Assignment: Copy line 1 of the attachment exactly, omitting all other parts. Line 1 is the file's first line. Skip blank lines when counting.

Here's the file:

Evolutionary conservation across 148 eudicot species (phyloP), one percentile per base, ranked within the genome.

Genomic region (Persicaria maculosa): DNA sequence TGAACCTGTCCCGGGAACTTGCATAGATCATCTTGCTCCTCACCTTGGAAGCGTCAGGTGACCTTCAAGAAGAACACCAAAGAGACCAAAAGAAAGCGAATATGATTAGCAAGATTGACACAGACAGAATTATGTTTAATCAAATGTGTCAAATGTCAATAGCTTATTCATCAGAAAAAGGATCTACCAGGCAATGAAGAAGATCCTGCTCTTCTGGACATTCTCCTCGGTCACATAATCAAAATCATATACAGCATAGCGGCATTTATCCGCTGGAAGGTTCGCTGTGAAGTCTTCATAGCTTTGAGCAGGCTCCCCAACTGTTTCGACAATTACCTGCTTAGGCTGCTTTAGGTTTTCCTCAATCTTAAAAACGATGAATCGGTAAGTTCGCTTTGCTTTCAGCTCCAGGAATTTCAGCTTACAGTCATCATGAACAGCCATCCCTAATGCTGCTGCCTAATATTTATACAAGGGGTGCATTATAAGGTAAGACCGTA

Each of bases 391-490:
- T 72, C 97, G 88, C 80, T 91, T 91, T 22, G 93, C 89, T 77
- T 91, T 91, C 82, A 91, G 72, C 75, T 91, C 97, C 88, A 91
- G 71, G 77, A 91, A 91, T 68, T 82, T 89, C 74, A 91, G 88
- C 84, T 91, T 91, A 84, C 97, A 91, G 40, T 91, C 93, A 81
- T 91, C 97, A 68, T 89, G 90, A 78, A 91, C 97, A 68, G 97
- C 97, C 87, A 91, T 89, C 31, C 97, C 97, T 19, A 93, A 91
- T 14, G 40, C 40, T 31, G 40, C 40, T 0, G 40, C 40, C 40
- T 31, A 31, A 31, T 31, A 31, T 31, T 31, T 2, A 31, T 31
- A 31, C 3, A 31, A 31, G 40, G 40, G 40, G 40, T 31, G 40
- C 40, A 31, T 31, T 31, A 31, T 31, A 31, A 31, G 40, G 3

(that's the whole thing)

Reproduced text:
Evolutionary conservation across 148 eudicot species (phyloP), one percentile per base, ranked within the genome.